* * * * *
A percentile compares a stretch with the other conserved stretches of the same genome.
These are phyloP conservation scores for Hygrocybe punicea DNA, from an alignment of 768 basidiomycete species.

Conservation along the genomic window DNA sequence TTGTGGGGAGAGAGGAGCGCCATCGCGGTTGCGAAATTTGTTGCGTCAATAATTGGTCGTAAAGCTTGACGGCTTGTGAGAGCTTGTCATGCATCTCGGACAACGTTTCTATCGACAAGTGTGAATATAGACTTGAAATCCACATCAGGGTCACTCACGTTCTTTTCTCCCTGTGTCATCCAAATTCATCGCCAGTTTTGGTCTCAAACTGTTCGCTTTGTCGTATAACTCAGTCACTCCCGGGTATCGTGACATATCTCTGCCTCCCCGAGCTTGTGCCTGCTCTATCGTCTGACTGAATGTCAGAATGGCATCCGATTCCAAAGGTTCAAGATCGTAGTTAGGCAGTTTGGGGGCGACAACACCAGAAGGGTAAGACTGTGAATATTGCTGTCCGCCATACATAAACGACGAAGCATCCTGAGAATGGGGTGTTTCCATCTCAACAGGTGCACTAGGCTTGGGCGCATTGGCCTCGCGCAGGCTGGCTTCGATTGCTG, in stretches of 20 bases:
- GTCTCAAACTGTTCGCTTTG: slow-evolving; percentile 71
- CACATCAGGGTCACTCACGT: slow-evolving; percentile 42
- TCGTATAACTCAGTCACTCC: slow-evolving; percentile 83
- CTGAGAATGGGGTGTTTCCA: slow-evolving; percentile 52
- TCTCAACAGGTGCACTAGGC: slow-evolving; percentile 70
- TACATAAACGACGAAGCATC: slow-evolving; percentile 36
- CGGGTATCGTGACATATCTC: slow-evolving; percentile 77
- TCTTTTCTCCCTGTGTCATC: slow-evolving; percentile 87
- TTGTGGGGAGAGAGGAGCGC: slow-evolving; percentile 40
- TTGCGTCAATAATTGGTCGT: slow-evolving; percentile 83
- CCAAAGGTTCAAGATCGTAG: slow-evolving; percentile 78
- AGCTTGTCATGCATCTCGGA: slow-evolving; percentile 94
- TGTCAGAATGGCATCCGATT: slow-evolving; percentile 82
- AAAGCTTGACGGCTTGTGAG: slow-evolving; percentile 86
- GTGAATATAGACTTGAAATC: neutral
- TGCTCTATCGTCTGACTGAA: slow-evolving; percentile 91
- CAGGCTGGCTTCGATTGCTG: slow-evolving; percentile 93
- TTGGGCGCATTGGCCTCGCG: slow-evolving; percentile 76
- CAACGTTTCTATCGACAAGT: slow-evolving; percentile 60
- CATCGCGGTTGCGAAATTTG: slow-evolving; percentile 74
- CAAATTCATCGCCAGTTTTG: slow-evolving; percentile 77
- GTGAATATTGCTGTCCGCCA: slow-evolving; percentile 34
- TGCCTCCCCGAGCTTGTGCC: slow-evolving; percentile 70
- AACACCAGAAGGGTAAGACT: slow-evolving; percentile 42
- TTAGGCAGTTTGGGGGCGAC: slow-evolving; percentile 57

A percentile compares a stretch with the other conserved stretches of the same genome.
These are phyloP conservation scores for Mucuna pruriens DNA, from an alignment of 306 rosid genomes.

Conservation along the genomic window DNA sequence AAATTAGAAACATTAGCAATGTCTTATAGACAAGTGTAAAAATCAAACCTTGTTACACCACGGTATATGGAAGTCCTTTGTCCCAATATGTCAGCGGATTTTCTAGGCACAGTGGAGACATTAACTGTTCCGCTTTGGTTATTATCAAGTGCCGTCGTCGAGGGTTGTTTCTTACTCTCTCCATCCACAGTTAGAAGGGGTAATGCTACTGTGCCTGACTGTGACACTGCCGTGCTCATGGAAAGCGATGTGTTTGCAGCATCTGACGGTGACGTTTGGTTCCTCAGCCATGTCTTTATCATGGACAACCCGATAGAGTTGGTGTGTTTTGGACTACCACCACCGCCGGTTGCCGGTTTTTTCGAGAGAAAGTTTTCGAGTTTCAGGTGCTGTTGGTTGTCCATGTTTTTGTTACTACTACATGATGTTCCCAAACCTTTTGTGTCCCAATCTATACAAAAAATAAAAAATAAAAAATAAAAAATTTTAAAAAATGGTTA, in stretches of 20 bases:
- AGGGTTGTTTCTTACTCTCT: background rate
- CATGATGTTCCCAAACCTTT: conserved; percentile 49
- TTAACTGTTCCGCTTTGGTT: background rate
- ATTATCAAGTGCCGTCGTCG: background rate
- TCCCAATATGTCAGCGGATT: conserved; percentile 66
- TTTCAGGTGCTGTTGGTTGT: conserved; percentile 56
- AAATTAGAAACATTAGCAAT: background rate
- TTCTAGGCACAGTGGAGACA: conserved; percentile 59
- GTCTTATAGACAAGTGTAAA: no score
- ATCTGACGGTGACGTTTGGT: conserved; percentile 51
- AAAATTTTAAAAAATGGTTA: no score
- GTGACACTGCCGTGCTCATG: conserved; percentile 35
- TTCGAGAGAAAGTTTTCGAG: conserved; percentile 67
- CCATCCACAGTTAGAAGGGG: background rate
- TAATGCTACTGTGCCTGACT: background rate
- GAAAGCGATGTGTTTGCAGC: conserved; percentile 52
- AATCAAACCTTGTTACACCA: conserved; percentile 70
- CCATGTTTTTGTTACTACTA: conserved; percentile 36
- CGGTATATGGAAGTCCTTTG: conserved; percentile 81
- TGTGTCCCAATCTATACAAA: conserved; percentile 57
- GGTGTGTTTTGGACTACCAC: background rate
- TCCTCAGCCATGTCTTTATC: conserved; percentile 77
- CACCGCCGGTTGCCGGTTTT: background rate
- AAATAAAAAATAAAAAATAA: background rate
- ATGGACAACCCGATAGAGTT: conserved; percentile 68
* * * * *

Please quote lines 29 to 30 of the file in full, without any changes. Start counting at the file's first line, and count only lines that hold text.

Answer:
A percentile compares a stretch with the other conserved stretches of the same genome.
These are phyloP conservation scores for Mucuna pruriens DNA, from an alignment of 306 rosid genomes.